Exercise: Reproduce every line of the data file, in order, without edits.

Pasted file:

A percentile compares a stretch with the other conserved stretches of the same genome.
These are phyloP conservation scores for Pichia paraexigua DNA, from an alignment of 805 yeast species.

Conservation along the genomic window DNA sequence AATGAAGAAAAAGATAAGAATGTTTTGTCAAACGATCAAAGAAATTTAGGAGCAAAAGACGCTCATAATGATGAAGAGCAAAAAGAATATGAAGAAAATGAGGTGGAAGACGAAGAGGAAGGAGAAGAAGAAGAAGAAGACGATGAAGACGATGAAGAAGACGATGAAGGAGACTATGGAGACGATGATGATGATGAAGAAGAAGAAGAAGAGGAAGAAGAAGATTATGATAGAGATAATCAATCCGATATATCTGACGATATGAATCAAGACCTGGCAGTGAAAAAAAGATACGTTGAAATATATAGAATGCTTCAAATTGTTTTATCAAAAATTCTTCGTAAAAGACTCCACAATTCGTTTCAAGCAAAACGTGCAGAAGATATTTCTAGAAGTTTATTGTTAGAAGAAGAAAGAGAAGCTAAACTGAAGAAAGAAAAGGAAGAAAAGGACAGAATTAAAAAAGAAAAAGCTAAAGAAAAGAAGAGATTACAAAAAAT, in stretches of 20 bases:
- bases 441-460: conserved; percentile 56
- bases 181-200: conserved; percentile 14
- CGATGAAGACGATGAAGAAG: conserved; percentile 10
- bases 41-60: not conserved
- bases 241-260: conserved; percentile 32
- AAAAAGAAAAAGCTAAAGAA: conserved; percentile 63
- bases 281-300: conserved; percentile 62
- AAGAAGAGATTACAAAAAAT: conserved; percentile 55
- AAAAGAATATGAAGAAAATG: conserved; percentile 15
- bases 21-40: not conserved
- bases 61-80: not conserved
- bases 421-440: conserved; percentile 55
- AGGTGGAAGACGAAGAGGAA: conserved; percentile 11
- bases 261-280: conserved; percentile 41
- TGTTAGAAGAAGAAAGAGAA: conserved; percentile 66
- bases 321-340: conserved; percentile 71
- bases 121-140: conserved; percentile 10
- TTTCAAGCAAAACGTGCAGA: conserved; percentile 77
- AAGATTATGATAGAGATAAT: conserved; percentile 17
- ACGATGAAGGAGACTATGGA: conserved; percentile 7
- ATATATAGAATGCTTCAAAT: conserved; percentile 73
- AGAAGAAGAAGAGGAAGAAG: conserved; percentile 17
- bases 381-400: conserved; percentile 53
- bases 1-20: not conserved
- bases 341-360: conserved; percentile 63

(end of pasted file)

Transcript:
A percentile compares a stretch with the other conserved stretches of the same genome.
These are phyloP conservation scores for Pichia paraexigua DNA, from an alignment of 805 yeast species.

Conservation along the genomic window DNA sequence AATGAAGAAAAAGATAAGAATGTTTTGTCAAACGATCAAAGAAATTTAGGAGCAAAAGACGCTCATAATGATGAAGAGCAAAAAGAATATGAAGAAAATGAGGTGGAAGACGAAGAGGAAGGAGAAGAAGAAGAAGAAGACGATGAAGACGATGAAGAAGACGATGAAGGAGACTATGGAGACGATGATGATGATGAAGAAGAAGAAGAAGAGGAAGAAGAAGATTATGATAGAGATAATCAATCCGATATATCTGACGATATGAATCAAGACCTGGCAGTGAAAAAAAGATACGTTGAAATATATAGAATGCTTCAAATTGTTTTATCAAAAATTCTTCGTAAAAGACTCCACAATTCGTTTCAAGCAAAACGTGCAGAAGATATTTCTAGAAGTTTATTGTTAGAAGAAGAAAGAGAAGCTAAACTGAAGAAAGAAAAGGAAGAAAAGGACAGAATTAAAAAAGAAAAAGCTAAAGAAAAGAAGAGATTACAAAAAAT, in stretches of 20 bases:
- bases 441-460: conserved; percentile 56
- bases 181-200: conserved; percentile 14
- CGATGAAGACGATGAAGAAG: conserved; percentile 10
- bases 41-60: not conserved
- bases 241-260: conserved; percentile 32
- AAAAAGAAAAAGCTAAAGAA: conserved; percentile 63
- bases 281-300: conserved; percentile 62
- AAGAAGAGATTACAAAAAAT: conserved; percentile 55
- AAAAGAATATGAAGAAAATG: conserved; percentile 15
- bases 21-40: not conserved
- bases 61-80: not conserved
- bases 421-440: conserved; percentile 55
- AGGTGGAAGACGAAGAGGAA: conserved; percentile 11
- bases 261-280: conserved; percentile 41
- TGTTAGAAGAAGAAAGAGAA: conserved; percentile 66
- bases 321-340: conserved; percentile 71
- bases 121-140: conserved; percentile 10
- TTTCAAGCAAAACGTGCAGA: conserved; percentile 77
- AAGATTATGATAGAGATAAT: conserved; percentile 17
- ACGATGAAGGAGACTATGGA: conserved; percentile 7
- ATATATAGAATGCTTCAAAT: conserved; percentile 73
- AGAAGAAGAAGAGGAAGAAG: conserved; percentile 17
- bases 381-400: conserved; percentile 53
- bases 1-20: not conserved
- bases 341-360: conserved; percentile 63